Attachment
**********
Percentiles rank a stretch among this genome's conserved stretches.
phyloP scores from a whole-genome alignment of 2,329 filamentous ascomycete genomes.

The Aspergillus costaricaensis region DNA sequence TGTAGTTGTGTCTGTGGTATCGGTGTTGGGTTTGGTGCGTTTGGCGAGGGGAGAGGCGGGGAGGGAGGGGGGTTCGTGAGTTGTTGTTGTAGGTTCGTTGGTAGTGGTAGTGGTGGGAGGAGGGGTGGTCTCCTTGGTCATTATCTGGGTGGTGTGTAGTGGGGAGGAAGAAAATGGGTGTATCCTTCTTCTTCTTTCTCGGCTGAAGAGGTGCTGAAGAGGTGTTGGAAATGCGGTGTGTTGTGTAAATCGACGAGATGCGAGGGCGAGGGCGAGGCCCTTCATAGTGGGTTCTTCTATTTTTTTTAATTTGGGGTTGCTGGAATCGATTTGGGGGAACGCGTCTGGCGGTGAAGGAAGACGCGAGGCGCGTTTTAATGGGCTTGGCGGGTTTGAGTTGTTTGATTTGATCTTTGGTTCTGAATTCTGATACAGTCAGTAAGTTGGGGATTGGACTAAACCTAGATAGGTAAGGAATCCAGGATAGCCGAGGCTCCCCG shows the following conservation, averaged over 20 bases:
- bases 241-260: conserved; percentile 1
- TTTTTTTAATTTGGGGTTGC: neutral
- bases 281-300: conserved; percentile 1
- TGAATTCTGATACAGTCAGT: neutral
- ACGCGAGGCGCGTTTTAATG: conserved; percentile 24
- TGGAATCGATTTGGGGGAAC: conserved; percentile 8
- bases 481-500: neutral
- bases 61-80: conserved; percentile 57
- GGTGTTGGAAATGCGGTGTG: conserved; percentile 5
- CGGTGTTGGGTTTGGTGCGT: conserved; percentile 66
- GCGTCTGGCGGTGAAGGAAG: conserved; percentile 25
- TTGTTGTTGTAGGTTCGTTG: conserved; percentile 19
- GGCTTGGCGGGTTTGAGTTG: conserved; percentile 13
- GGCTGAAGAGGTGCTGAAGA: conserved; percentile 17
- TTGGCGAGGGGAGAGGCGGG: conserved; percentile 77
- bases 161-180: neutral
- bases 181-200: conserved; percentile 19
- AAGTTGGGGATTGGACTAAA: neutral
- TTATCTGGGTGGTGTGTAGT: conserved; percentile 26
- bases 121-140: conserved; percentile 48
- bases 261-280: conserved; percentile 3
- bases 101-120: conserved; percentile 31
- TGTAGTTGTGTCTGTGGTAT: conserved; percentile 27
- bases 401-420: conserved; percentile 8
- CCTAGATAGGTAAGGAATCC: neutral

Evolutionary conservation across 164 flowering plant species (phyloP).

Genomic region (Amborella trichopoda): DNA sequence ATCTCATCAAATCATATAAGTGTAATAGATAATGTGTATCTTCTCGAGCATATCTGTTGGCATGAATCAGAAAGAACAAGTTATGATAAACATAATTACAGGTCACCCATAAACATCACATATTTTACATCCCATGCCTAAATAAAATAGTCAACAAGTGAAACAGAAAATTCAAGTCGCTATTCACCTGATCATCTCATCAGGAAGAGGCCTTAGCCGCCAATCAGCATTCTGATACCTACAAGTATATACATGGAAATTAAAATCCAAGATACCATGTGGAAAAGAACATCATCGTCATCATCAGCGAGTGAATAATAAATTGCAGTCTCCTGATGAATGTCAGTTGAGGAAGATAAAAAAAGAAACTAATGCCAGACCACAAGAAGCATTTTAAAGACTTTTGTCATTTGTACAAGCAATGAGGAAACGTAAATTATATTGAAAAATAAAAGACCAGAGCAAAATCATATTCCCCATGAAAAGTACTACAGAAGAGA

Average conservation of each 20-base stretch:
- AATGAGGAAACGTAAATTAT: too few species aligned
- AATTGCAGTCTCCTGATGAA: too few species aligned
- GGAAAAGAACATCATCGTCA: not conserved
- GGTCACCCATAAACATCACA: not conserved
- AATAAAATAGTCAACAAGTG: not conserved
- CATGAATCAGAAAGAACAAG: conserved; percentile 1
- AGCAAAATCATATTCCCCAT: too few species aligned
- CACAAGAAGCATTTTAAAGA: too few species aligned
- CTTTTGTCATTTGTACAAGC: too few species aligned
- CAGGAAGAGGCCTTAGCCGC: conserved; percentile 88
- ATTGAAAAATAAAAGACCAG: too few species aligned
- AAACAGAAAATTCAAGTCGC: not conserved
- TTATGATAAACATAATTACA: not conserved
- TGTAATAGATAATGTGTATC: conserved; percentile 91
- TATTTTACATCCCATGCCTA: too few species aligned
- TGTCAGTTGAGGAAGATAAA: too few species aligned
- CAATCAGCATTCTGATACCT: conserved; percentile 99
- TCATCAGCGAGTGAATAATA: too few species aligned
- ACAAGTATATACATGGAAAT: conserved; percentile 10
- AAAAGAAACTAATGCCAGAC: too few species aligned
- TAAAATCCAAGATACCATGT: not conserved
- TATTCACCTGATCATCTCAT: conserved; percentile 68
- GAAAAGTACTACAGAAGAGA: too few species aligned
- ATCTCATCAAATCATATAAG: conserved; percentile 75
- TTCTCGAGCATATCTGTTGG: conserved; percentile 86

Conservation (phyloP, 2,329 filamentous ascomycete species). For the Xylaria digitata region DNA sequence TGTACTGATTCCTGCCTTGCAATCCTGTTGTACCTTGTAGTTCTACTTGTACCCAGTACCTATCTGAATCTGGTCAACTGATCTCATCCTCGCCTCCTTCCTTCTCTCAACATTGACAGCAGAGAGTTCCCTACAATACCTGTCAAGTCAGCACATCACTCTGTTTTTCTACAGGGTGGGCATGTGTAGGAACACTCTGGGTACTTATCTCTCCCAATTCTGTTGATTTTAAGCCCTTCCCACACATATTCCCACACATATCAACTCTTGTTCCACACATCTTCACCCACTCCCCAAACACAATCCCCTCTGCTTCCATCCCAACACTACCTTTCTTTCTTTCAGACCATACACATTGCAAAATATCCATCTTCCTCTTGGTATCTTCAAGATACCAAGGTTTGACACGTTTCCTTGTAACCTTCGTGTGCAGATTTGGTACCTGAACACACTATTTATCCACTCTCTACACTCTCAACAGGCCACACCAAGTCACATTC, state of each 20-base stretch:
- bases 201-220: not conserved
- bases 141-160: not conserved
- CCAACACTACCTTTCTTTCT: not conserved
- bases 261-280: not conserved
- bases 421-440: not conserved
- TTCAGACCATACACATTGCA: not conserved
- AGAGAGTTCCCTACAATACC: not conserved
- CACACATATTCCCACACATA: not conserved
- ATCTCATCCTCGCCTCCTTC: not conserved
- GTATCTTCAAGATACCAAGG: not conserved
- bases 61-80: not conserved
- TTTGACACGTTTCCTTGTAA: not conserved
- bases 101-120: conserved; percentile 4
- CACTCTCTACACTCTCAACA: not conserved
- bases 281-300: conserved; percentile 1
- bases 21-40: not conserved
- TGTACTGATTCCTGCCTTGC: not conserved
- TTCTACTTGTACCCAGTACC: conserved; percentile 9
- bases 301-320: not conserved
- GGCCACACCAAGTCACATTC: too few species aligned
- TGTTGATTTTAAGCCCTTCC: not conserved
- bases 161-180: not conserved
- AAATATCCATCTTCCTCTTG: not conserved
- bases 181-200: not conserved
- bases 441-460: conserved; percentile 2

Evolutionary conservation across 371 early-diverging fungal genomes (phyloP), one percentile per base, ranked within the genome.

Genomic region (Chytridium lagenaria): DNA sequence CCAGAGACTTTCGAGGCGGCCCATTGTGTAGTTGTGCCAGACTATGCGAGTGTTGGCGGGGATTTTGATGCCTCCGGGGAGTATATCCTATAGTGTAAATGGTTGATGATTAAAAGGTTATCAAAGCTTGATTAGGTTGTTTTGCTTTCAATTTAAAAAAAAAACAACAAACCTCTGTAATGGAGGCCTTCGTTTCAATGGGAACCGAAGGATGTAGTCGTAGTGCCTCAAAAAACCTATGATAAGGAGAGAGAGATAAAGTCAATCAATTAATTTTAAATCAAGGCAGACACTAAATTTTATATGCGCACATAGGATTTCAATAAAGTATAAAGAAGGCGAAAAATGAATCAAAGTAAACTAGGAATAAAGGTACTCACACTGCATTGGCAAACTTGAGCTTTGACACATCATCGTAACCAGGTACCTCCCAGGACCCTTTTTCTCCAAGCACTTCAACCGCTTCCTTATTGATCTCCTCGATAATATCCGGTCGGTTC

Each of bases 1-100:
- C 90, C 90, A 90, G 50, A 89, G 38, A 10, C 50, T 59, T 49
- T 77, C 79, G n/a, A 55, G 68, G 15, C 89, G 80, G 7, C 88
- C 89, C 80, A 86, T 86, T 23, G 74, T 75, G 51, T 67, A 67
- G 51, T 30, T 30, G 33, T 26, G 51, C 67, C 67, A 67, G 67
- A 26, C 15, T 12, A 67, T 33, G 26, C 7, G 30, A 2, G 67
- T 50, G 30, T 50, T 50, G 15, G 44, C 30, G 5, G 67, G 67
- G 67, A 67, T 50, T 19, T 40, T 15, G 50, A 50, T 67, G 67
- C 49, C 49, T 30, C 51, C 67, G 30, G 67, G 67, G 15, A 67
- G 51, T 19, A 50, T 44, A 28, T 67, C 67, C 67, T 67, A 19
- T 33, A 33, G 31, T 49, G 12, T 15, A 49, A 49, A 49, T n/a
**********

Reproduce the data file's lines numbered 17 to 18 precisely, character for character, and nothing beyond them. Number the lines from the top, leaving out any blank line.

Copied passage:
- GGCTGAAGAGGTGCTGAAGA: conserved; percentile 17
- TTGGCGAGGGGAGAGGCGGG: conserved; percentile 77